“In the future, we will also have alternate URLs and domain names that will allow you to share Brighteon videos,” Adams wrote in a post that appeared on multiple Natural News sites. “But those domains will of course be eventually banned by Facebook and the other tech giants, all of which are criminal operations that are complicit in communist China’s war against humanity.”

Adams followed through on his promise and encouraged readers to continue sharing the “Plandemic” video by posting links from the Natural News-affiliated domain He also told his followers to use another domain,, to “take action” against Facebook. In early June, PolitiFact published a report about a Natural News story that had been duplicated on The link to the duplicate was shared about 4,000 times on Facebook. Following the PolitiFact report, Facebook banned the domain. has also since been banned.

Facebook did not respond to Recode’s questions about why these new domains are getting banned, but it appears the company has resorted to a game of whack-a-mole with the new sites affiliated with Natural News, especially those Adams specifically instructs readers to use in order to evade the bans.

It’s currently possible to post article from the domain to Facebook.
Facebook blocks the same article when you try to post a link from the Natural News domain.
Natural News

Facebook has already started blocking content from additional domains associated with Natural News, but what exactly is banned — and why — remains unclear. When Recode tested 56 domains flagged by NewsGuard for novel coronavirus misinformation, about 35 were flagged. Recode also tested the 295 domains that Avaaz researchers linked to Natural News, and Facebook only blocked about 170 of those links. When Recode tested the 496 other domains identified by the Institute for Strategic Dialogue, about 80 were blocked by Facebook, though it’s worth noting that many of the sites could be inactive.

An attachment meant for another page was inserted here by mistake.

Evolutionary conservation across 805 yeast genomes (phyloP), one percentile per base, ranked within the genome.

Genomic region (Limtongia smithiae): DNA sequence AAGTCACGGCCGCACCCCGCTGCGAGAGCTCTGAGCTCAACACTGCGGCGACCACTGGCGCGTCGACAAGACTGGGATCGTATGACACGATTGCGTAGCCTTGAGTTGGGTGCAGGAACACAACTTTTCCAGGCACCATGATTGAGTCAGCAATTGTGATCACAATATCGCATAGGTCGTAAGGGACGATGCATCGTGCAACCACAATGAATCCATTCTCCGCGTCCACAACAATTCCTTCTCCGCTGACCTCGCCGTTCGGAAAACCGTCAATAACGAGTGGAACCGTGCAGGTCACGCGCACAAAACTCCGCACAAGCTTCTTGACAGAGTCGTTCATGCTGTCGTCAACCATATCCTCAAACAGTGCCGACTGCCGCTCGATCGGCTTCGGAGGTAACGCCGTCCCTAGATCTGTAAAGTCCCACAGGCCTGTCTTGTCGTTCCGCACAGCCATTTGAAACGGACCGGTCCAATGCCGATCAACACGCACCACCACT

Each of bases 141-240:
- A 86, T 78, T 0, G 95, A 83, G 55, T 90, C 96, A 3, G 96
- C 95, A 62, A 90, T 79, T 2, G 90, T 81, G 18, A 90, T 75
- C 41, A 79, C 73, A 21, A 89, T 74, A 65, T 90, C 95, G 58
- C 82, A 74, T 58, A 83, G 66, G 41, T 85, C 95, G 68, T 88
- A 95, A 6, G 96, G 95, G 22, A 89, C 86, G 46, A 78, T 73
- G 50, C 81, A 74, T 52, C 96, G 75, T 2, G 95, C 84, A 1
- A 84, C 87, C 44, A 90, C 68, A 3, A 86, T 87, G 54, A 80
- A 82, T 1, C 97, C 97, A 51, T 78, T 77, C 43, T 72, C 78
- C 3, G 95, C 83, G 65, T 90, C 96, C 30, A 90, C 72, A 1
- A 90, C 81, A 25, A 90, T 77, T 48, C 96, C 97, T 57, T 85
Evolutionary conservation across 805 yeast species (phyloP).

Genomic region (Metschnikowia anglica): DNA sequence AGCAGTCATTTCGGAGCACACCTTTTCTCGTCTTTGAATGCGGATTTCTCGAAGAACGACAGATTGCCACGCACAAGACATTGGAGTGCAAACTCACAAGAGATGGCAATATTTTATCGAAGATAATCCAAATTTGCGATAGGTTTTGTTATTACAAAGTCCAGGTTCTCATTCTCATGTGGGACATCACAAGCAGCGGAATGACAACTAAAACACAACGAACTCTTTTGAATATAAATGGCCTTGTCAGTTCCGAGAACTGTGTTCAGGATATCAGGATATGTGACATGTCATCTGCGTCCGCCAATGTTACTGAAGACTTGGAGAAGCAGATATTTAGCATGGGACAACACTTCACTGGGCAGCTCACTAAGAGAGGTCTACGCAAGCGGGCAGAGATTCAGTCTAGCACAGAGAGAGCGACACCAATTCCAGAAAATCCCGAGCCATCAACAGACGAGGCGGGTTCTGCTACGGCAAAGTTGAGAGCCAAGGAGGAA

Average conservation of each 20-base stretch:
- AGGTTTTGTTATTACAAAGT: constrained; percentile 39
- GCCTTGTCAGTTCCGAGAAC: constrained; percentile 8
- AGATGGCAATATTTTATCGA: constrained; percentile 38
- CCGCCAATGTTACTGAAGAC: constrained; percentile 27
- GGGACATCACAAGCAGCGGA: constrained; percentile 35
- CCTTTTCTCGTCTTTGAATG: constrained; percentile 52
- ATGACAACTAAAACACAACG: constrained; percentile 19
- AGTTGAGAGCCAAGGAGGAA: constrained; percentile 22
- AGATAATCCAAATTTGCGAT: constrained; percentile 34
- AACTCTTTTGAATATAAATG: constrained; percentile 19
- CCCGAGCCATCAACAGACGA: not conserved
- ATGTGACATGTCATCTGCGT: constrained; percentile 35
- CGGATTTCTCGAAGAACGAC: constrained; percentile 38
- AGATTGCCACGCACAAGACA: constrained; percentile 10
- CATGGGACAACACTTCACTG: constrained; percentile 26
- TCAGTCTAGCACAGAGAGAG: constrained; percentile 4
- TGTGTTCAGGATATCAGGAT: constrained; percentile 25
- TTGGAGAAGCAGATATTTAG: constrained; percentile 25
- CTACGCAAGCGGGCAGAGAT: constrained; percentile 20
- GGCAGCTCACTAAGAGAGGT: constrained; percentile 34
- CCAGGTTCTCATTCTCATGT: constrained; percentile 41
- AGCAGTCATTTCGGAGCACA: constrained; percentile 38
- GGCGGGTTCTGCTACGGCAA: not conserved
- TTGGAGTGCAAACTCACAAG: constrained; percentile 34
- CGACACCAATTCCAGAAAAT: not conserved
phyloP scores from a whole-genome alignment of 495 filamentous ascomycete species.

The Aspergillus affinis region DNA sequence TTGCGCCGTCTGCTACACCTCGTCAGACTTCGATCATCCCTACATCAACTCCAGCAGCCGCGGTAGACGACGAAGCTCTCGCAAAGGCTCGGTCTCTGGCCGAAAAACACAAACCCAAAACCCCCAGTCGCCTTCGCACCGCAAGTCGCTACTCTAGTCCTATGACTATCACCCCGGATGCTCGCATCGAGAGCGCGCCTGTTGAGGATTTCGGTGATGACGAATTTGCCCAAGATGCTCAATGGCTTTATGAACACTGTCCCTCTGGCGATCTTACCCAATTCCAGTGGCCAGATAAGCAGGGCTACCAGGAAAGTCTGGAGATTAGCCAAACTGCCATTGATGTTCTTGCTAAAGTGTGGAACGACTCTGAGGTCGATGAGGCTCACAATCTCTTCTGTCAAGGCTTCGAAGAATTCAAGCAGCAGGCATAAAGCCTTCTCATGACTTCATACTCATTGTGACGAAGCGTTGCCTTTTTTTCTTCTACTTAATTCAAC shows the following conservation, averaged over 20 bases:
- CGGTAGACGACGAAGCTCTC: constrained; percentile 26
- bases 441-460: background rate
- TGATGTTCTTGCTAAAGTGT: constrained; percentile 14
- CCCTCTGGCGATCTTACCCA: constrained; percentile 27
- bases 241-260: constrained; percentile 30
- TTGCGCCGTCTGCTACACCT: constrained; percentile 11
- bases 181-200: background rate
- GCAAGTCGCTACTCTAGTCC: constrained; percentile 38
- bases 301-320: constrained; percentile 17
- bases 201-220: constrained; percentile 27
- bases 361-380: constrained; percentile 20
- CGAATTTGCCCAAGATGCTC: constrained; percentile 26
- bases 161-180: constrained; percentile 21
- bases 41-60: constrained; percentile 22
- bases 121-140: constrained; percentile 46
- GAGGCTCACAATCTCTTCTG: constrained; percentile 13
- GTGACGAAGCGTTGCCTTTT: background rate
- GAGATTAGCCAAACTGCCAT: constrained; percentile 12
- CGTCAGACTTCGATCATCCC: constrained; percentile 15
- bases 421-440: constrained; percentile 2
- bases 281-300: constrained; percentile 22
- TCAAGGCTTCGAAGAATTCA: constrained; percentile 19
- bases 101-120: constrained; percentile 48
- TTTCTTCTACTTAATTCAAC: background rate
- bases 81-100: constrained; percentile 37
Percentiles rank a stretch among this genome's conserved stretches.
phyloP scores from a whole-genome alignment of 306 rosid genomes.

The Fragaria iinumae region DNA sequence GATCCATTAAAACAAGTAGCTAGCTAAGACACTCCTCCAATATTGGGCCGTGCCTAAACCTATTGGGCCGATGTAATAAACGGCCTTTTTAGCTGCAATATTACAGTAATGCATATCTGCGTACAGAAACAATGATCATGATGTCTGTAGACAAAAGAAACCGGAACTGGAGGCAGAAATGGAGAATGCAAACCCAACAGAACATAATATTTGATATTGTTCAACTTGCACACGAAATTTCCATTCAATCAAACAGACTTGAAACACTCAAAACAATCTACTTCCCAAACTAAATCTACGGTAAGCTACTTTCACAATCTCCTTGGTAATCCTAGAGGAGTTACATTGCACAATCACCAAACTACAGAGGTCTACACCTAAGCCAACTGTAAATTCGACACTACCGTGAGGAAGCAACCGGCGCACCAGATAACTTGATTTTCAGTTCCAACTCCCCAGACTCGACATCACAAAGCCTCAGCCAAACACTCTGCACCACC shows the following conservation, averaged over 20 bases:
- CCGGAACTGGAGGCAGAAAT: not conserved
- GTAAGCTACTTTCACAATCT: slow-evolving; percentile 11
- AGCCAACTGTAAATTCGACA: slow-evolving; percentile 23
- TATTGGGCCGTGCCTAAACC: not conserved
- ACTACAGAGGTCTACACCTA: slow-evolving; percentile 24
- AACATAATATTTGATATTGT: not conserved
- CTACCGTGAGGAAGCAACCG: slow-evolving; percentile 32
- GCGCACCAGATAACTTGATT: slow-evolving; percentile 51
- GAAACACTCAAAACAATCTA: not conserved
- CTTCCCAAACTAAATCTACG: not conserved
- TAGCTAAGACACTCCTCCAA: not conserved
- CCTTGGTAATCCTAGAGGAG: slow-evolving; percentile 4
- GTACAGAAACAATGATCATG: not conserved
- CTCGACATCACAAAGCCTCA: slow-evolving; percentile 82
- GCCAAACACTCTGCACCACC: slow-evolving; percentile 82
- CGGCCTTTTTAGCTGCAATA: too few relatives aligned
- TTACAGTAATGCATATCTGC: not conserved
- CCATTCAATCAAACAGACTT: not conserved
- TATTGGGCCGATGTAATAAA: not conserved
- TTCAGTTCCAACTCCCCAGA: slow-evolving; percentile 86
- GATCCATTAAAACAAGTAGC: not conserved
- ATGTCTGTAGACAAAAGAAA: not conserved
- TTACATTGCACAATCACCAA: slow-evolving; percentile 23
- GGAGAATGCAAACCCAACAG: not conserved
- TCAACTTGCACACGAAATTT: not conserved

Facebook says it knows that spammy networks constantly change their approach, and that those networks can respond to domain bans by creating new sites with unique URLs. In monitoring attempts by these networks to return to Facebook and find new audiences, Facebook says it focuses on reducing a spam network’s ability to reach an audience, even if they can technically get their content onto Facebook by using new domains.

That’s a different process from Facebook’s approach to misinformation, which it typically avoids removing. If a page or group repeatedly shares content that’s flagged and labeled by the platform’s fact-checkers, Facebook can reduce its distribution and remove it from recommendations. Pages can also have their ability to monetize and advertise taken away. In the midst of the pandemic, Facebook has taken to removing false content that could lead to imminent physical harm, but not what BuzzFeed News calls “inevitable harm,” among the other misinformation that it allows to remain up. In 2018, Facebook told New York Times journalist Kevin Roose, “We just don’t think banning Pages for sharing conspiracy theories or false news is the right way to go.”

So while Facebook is taking action against Natural News, the company is not doing so under the auspices of fighting against misinformation. From a policy perspective, Facebook is fighting spam.

Open Sourced is made possible by Omidyar Network. All Open Sourced content is editorially independent and produced by our journalists.